Thanks! Your site is wonderful!

      1. Hi! I don’t want any of your other readers to be misled by my comment. I’m back home in the States and just googled it again and it no longer says “permanently closed” – so no ideal why i got that search result when googling in Spain, but the Google reviews now show some comments as recent as two weeks ago. So I bet it is indeed open!

    1. Hi there. Can confirm it is open. We were there this summer. Great place to swim. Really beautiful. The thermal waters are in a small shallow pool but the river, which runs through a gorge next to it is a lovely place to swim. Access is either by a narrow and winding road or walking/cycling via an old railway line called a Via Verde.

  3. The photo at the top of this article is of baths inside the Alhama de Granada hotel. Sadly they are for show only, you cannot go in them. The hotel is rather odd, we named it Zombie Hotel as it was full of sullen looking Spanish people. There was a great outdoor pool with thermal water in it but I don’t think it’s open all year. Just outside the hotel grounds is the river with lovely little hot pools next to it which is mentioned in the article. They are free and lovely.

  4. All of these look lovely! I literally am sitting here freezing in my Madrid apartment revamping a post about hot springs in the U.S. and thought – I need to look for some hot springs here in Spain. Do you know any hot springs near Madrid? My cold feet could definitely use some warming up!! =D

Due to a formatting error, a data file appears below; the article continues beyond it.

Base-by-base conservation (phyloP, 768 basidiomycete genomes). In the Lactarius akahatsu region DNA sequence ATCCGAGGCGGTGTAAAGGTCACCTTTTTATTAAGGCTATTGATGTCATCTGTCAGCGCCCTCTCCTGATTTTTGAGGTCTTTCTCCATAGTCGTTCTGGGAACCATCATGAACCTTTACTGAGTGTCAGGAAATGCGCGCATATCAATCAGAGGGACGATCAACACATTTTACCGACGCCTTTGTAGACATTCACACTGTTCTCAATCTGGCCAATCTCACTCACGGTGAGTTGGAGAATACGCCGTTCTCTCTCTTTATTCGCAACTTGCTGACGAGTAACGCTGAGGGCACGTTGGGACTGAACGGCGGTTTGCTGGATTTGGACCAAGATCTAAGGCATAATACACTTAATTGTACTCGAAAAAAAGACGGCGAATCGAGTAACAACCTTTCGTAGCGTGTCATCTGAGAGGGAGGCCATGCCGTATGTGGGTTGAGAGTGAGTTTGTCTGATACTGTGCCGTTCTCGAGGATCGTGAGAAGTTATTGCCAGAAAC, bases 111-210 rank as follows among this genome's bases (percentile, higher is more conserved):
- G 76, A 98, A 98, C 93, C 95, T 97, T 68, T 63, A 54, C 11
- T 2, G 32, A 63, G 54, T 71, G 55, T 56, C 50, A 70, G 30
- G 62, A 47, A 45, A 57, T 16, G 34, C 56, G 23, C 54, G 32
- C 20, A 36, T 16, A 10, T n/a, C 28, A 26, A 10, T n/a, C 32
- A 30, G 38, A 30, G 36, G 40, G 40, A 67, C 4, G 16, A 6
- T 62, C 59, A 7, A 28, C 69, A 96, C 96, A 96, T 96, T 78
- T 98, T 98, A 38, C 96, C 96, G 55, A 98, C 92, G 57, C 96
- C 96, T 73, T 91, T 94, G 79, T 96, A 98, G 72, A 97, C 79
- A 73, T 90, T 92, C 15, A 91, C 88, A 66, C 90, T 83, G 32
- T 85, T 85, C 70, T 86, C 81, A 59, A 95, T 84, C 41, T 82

5. Hi Travelling th Malaga in May and am very interested in checking these hot springs out. Need some more info do you need to wear some form of footwear or are the bottom of the pools clean? Do they have an facilities to shower after?

    First time in Spain really looking forward to it and would welcome suggestions. Will be in the area for a week.

    1. Depends on each one– some are more like spas and have rules, others are more natural. I’d recommend looking each one up before making plans to find out and also know their opening hours.

  6. Early Spring 2017 I travelled to Fortuna just outside Murcia and there are some beautiful spas there. Not free, but camping in my van was 12 Euro per night including as much time in the spas as you wanted, the architecture in the village would be worth paying for on its own.

  7. I’m travelling down from France in October in motor home to souther Spain And want to visit as many thermal waters as possible on route.
    The above info is great as I think they all have some healing powers ,I tend to fell better after such visits
    If any other folk have more info on thermal water would love to hear
    Smc

  8. I will be visiting Spain in January and February. Has anyone been during those months to any of the hot springs to know if they are open and if they are warm enough to enjoy in winter?
    Thanks,
    Anita

    1. The pools alongside the river at Alhama de Granada outside the hotel grounds are freely open to visit all year round and the winter is probably the best time to enjoy them.

      There are also several free natural pools near Santa Fe, but quite difficult to find in the middle of olive groves accessible by tracks. The area surrounding the Santa Fe pools can get muddy in the winter so take crocs. Don’t be put off by any old camper vans and hippy types you see: these pools are wonderful specially as the sun goes down with views across to the snow capped Sierra Nevada.

  9. There is a hot spring in Tiermas, Aragon, just beneath the Pyrenees. It is under a reservoir, Embalse de Yesa, and is accessible only after September when the water level is low.